The activities to involve citizens that are initiated and managed by anti-corruption authorities differ from those initiated and managed by citizens groups and NGOs in many ways. Normally citizens feel comfortable with dealing in NGOs and Citizen group(CG) particularly in my country since they feel while sharing the information with NGOs and citizen groups is much secured and are comfortable than sharing the same with Anti-corruption authorities fearing they could be counter reactive. The working nature of NGOs with respect to corruption is to increase the awareness by educating the citizens with the help of media, informal channels, websites, and press conferences or by holding workshops etc. whereas role of ACA tend to be more of investigate in nature. The area covered to NGOs and Citizen Group is limited whereas ACAs have broad spectrum to address. NGOs and CGs normally adopt proactive approach whereas ACAs have to adopt combination of preventive, proactive and reactive approaches since they have larger domain and scope. NGOs and CGs focus more on mobilization of resources, providing platform to have their say in public with regard to corruption or offences they might have encountered whereas ACAs tend to work over providing timely response to offences, taking punitive actions to punish offenders, access to information and ensuring transparent process in public offices. It is very trivial situation where NGOs and CGs work closely to monitor and evaluate the performance of ACAs with regard to progress of cases transparently against corruption offenders, following rules and laws w.r.t to anticorruption, work closely with public to identify the causes of corruption, observe the working of public and private bodies including politicians and top business men whereas ACAs are dependent upon the cases being reported only. It is seldom and rarely observed that ACAs to have worked on establishing the causes of corruption and recommending the solutions to government. In my country, I have observed that generally people will never report the cases to ACAs despite being given chance to speak to officials of ACAs they will never complain on grounds they will further be dragged for no good whereas for the sake of information sharing under anonymity condition they share with NGOs and CGs. The main difference between both groups w.r.t Power they can utilize involve power of staging demonstration, media coverage and seeking attention of political figures and support from opposition parties to sitting governments whereas ACAs have only legal power to have heard their say, they are bound by the law to abide and they cannot take any action on mere information rather they are dependent on the evidences. No one can arguably say that either of the party is superior to other in terms of the performance since they all have their role to play to balance the economic and just system.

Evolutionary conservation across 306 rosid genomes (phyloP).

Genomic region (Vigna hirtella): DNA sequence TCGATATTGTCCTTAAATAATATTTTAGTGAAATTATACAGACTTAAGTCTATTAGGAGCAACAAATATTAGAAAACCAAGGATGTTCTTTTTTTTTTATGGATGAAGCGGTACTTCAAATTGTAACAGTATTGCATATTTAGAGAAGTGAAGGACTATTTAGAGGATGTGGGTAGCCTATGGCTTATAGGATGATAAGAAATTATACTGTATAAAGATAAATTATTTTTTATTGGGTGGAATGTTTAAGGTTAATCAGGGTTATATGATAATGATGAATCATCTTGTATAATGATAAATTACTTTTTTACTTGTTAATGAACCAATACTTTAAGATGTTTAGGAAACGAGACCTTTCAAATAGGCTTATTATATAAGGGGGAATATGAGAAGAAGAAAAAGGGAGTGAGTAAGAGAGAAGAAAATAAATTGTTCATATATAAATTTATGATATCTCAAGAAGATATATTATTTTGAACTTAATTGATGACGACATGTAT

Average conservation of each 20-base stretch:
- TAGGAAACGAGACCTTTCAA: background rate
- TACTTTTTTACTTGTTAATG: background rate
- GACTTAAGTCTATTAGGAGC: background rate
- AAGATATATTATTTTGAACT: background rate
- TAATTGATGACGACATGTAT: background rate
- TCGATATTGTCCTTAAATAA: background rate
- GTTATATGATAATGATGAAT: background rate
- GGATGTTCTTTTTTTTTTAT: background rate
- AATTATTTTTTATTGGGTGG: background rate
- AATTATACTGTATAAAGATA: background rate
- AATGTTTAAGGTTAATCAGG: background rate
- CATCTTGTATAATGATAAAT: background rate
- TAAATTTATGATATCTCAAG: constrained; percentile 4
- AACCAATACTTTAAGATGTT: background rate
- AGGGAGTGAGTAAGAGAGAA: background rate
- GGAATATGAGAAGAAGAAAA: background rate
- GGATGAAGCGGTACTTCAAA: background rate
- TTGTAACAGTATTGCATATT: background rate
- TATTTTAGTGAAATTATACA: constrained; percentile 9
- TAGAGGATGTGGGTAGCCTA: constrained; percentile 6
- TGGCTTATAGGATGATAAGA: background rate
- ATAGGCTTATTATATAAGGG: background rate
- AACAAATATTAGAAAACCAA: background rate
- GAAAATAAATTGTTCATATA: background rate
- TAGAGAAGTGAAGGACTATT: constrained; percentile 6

It is imperative to mention here that the objectives which were pursued including Institutional support, capacity building, Ability of public bodies that processed quick, simple and justifiable access to public services, Protection for citizen opportunities to easily monitor government, Whistle blowing concept, Information sharing to recognize corruption, Public administration capacity, Influence social attitudes. It was landmark achievement which could not have been possible without vision and well-designed mission which further was divided into goals and objectives.

Generally, above objectives results in following strategic goals which are prerequisites to development with respect to their role in:

  • Revealing social issues and complications;
  • Cementing public views and beliefs against corruption;
  • Prosecuting fraud and corruption cases;
  • Increasing transparency of procurement processes, development projects, public budgets,